This is a fictional book with supernatural elements and historical events are shaping the setting and religious circumstances of the story.
It's a bewitching tale of a young orphan girl, adopted by a healer, living at the moor. The young girl aspires for a higher social position while seeking genuine love, and becomes increasingly aware of, and struggles with her desires, and dark gifts as she grows up.
An excellant historic fiction book. You become so aware of how limited life was for women back then.
This novel is set during the reign of Henry VIII, in the north of England. Alys was left as a foundling on the step of the local wise woman, but when she looked to a local farm boy with an eye to marriage, his family arranged for her to get considered at the local abbey instead. Alys was drawn to the better life she could see for herself there and joined enthusiastically, considering the Mother Superior as a maternal figure.
But Henry VIII had different plans for the abbeys, and the young lord Hugo and his men set fire to the abbey, destroying it, and leaving Alys on the run back to the old wise woman. She finds it hard to live again in the squalor of poverty, and yet goes unwillingly to the local castle to heal the old lord. When he finds her able to read and write in both English and Latin, he takes her on as a scribe, and at first Alys just wants to keep her head down until she can find her way to another abbey.
But when Hugo sets his sights at her, she finds herself torn, and when she feels herself a pawn in the maneuverings between Hugo, his wife Catherine and the old lord, she looks to the wise woman for help.
Relying on deep magic to keep control over her own life, Alys finds herself both suspect and perhaps out of her depth. As the intrigue continues, Alys finds that she has lost her soul, and isn't sure whether she is willing to do what it takes to get it back.
A story of suspicion, legends, and politics, at a time where women were only useful as mothers, workers, and sexual objects, this novel brings history to life.
At times it seemed like Alys was sinking into madness and desperation as she yearned for a life of wealth, love, and luxury.
On the one hand, if you think there is a wide disparity between rich and poor today, just read this book. Back then,
the difference was so much more distinct..
On the other hand, this book is not one of Philippa Gregory's better books. I think she should stick to real characters. Her fictional characters never seem convincing.
A fairly intriguing novel about the power and the consequences of using [supposed] magic and witchcraft. Not Gregory's best writing (compared, to, let's say the Cousins' War series or the other Tudor novels), but still worth reading.
I originally purchased this book because I thoroughly enjoyed "The Other Boleyn Girl" and "The Constant Princess." When I read this one, however, I was sorely disappointed. It was vulgar and pointless. The blend of convincing portrayals of life during that era and cheesy magic based loosely on herb-lore and voodoo felt like a desperate attempt to move away from the Boleyn series, where truth really was stranger than fiction.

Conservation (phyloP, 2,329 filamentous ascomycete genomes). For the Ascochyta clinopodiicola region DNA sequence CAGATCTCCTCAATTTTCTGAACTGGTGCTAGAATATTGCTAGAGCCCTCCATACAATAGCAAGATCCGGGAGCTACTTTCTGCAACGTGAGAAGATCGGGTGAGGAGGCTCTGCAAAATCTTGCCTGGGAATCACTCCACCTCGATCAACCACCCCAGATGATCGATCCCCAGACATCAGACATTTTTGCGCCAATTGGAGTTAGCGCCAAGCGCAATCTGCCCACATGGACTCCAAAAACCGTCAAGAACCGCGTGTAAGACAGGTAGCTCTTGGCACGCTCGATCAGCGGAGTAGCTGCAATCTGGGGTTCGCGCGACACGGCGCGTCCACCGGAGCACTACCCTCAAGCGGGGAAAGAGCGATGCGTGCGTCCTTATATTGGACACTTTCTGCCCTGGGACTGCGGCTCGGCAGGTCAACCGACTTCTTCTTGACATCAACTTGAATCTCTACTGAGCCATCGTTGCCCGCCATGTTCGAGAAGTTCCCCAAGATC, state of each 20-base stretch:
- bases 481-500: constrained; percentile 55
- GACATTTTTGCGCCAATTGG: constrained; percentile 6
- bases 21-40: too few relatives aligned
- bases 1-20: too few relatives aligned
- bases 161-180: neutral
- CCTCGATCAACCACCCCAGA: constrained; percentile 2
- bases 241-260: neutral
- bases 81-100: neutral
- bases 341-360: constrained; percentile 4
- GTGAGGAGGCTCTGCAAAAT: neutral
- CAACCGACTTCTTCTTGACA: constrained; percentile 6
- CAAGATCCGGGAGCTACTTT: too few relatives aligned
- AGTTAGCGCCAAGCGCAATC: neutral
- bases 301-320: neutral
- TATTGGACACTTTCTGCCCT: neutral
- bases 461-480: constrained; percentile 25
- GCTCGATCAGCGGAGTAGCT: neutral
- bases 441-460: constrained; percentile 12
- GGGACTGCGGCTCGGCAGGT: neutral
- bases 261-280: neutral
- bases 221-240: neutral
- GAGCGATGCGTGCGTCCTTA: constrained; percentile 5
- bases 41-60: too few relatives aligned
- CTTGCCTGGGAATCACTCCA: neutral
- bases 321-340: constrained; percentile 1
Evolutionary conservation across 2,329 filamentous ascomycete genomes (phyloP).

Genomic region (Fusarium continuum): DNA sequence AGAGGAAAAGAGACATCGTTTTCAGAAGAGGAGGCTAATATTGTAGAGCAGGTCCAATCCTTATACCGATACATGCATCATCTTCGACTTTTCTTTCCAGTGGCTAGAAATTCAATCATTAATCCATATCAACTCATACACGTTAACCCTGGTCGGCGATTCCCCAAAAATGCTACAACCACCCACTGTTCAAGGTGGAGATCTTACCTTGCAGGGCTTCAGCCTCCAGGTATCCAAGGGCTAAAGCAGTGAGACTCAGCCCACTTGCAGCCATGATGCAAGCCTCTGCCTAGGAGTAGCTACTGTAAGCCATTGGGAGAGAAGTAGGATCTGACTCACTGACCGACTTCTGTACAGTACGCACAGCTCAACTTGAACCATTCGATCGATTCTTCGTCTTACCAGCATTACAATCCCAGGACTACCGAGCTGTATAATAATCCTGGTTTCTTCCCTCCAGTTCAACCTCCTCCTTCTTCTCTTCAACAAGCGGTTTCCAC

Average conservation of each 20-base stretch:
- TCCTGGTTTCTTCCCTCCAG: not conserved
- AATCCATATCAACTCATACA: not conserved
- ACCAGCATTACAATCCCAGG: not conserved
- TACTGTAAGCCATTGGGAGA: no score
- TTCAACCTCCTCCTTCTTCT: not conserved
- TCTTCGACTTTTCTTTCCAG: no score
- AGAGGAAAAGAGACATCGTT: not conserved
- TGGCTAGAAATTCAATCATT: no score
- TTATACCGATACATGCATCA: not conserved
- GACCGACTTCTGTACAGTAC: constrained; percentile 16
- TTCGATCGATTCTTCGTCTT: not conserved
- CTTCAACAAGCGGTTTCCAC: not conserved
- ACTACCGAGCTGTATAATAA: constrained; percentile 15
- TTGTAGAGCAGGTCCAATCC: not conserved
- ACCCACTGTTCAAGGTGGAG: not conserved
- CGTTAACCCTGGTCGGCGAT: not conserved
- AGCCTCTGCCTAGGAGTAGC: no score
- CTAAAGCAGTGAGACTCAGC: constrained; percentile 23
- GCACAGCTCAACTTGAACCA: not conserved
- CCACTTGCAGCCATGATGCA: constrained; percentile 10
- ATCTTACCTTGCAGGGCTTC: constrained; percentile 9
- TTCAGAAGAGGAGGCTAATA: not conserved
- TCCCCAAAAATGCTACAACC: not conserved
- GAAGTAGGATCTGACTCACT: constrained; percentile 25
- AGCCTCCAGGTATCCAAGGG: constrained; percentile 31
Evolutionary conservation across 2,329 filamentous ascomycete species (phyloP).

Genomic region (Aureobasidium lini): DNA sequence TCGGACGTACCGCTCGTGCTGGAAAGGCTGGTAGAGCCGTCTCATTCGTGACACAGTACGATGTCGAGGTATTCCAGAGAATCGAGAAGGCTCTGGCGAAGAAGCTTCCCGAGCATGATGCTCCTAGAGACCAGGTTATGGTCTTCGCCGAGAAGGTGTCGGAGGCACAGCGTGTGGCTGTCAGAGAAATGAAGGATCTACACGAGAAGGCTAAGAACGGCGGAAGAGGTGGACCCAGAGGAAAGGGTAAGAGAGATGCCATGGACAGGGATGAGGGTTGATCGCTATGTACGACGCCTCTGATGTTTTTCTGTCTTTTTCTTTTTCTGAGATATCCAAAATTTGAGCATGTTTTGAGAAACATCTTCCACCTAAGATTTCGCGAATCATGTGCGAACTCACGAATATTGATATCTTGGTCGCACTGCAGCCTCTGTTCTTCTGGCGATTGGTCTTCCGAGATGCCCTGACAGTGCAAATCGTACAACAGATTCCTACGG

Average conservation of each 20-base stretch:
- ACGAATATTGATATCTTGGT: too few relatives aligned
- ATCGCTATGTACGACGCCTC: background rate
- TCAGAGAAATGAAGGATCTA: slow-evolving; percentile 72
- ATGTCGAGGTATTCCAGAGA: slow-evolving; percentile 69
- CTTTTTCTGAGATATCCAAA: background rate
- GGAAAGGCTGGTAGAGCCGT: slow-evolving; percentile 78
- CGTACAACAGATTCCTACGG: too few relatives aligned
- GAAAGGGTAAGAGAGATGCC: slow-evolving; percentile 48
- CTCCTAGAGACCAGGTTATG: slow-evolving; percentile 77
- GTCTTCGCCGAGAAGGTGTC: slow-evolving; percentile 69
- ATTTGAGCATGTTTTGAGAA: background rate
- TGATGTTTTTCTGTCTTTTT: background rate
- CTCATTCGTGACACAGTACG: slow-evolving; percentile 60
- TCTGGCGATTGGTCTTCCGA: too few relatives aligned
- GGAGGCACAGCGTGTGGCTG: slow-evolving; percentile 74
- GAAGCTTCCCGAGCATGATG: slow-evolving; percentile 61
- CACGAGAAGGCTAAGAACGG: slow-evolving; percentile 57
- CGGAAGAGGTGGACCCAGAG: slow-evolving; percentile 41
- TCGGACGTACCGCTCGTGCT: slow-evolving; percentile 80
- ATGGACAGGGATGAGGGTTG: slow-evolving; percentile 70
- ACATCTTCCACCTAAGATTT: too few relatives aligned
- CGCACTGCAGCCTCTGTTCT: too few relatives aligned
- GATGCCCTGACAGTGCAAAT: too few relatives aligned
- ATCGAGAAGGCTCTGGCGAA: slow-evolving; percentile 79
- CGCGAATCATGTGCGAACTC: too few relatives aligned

Not one of Gregory's best. It starts out pretty well, but as it goes it gets sillier and the protagonist gets more annoying and unsympathetic. It starts with the burning of a nunnery during the reign of Henry VIII. Alys, the "heroine" of the novel, is a novice at the abbey who takes off running, leaving the other nuns behind to burn. She takes shelter at the hovel where she was raised as a foundling by the wise woman Morach, but soon finds herself summoned to the castle of the local lord. Once there, she falls for the young Lord Hugo, who is married to the cartoonishly villainous Catherine. Alys vows she will have Hugo and return to her life of comfort by any means necessary. Like Scarlett O'Hara but less likable, she lies, cheats, steals, and kills to get her man and make sure she's never hungry or cold again. Early in the book, the skills of wise women such as Morach and Alys are attributed to a talent for herbs and intuition. However, soon Alys is summoning the devil and making little wax voodoo dolls to control those who have power over her. It just gets more and more ridiculous. However, if you're into magic and melodrama, you'll probably like this one.
After Catholocism becomes outlawed under England's Henry VIII, a convent in northern England is looted and burned. Alys, a young nun, manages to escape undetected and flees to the decrepit home of Morach, the local wise woman who had once taken her in as an abandoned infant. Alys reluctantly resumes her training with Morach, and as their reputation for healing grows, Alys is summoned to heal the aging local lord, who decides to keep her on as his clerk upon discovering her education. Thus begins Alyns' ill-fated entanglement with the local ruling family.
Gregory's weakness in her earlier novels is clearly the unlikability of her heroines. While I felt some sympathy for Alys early on, by the book's midpoint I began to feel she deserved her misfortunes.
kitkatkg thinks this title is suitable for 14 years and over
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